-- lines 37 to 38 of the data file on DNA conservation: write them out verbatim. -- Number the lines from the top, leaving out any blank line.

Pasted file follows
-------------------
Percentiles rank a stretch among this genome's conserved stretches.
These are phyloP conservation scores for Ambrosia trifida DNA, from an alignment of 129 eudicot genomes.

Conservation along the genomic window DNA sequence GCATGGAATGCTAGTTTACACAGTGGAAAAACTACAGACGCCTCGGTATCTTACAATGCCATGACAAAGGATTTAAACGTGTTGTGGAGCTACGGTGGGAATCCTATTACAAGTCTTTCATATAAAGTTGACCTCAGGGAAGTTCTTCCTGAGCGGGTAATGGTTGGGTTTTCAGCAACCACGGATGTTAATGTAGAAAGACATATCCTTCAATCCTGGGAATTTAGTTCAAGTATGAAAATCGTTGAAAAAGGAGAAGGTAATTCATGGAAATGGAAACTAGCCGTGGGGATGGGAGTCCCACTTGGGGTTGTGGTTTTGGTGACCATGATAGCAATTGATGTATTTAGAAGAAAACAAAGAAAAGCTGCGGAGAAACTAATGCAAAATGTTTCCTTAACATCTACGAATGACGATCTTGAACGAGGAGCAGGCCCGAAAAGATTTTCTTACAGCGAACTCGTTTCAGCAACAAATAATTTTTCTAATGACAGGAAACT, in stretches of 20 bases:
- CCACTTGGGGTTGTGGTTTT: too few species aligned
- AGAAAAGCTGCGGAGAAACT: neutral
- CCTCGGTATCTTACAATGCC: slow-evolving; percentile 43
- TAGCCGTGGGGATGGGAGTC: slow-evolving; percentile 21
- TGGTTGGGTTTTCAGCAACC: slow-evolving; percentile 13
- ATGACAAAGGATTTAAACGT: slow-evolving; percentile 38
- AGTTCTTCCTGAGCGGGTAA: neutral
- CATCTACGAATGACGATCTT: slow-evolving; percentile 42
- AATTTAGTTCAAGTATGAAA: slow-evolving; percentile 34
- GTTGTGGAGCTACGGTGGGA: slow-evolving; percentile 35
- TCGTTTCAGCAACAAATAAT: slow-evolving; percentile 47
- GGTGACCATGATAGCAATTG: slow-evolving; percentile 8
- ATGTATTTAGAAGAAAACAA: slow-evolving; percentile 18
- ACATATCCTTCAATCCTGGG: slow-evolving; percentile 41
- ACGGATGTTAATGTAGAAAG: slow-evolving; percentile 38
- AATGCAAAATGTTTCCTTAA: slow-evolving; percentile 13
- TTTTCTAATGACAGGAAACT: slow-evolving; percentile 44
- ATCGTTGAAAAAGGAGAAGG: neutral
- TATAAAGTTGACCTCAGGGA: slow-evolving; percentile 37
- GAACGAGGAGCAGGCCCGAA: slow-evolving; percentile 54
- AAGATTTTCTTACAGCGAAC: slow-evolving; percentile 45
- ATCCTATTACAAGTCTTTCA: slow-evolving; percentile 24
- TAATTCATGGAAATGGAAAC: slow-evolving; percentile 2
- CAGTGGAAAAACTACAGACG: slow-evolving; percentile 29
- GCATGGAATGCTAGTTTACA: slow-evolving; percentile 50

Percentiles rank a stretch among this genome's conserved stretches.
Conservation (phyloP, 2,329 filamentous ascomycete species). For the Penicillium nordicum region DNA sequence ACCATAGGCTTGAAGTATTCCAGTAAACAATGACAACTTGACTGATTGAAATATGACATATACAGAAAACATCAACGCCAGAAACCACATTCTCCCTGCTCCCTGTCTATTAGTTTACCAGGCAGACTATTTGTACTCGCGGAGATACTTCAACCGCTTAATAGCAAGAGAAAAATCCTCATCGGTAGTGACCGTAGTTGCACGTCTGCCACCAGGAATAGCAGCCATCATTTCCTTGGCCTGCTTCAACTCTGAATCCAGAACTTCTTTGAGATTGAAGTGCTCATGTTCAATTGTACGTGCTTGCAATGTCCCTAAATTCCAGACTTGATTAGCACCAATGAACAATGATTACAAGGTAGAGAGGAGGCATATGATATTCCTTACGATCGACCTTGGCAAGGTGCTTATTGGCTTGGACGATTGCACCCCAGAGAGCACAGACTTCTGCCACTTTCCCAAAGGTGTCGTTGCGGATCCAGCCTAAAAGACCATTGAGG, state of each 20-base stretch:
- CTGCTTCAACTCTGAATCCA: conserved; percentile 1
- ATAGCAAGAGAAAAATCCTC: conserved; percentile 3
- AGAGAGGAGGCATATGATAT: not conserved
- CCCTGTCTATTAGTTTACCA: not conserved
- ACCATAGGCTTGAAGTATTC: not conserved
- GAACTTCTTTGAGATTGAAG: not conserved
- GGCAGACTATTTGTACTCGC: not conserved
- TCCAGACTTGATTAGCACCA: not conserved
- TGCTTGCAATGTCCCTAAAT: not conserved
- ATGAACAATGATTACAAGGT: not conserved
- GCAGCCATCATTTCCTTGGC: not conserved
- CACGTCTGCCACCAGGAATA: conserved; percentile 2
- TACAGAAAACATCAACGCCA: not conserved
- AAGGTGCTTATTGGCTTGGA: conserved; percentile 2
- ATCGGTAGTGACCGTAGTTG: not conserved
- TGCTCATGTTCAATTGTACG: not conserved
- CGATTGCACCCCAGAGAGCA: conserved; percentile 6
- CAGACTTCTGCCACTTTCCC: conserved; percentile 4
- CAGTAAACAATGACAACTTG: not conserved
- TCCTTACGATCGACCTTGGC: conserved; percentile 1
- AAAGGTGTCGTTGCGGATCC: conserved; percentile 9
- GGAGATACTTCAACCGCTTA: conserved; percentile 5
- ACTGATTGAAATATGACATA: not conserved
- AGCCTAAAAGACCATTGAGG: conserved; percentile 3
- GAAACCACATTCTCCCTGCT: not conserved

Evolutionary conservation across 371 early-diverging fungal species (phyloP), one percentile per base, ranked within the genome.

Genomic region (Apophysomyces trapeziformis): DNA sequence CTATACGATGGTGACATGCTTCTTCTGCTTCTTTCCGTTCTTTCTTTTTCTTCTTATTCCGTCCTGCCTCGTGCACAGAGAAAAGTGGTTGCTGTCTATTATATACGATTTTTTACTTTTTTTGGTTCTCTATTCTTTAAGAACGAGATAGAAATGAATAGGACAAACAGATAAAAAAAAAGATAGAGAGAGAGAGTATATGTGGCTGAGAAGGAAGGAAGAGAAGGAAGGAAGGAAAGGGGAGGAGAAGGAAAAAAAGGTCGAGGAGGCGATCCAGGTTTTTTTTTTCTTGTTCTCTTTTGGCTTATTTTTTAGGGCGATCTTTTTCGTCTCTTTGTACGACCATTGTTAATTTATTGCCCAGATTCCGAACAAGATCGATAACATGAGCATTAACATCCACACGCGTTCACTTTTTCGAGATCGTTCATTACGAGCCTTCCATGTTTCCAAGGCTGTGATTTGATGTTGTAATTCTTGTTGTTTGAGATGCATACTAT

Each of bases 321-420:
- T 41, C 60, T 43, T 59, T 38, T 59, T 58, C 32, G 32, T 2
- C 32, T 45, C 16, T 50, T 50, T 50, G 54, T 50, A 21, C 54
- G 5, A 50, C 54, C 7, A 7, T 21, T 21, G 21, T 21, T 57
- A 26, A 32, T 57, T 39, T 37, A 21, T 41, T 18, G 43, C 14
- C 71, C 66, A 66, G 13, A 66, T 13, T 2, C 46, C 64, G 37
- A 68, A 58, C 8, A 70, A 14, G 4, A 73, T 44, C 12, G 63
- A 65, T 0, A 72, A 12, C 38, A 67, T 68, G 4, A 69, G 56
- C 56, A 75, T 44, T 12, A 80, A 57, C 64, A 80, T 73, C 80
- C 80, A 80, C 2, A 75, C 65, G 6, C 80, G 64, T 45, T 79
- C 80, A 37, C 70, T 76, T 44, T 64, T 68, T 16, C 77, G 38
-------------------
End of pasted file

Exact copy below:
- GGCAGACTATTTGTACTCGC: not conserved
- TCCAGACTTGATTAGCACCA: not conserved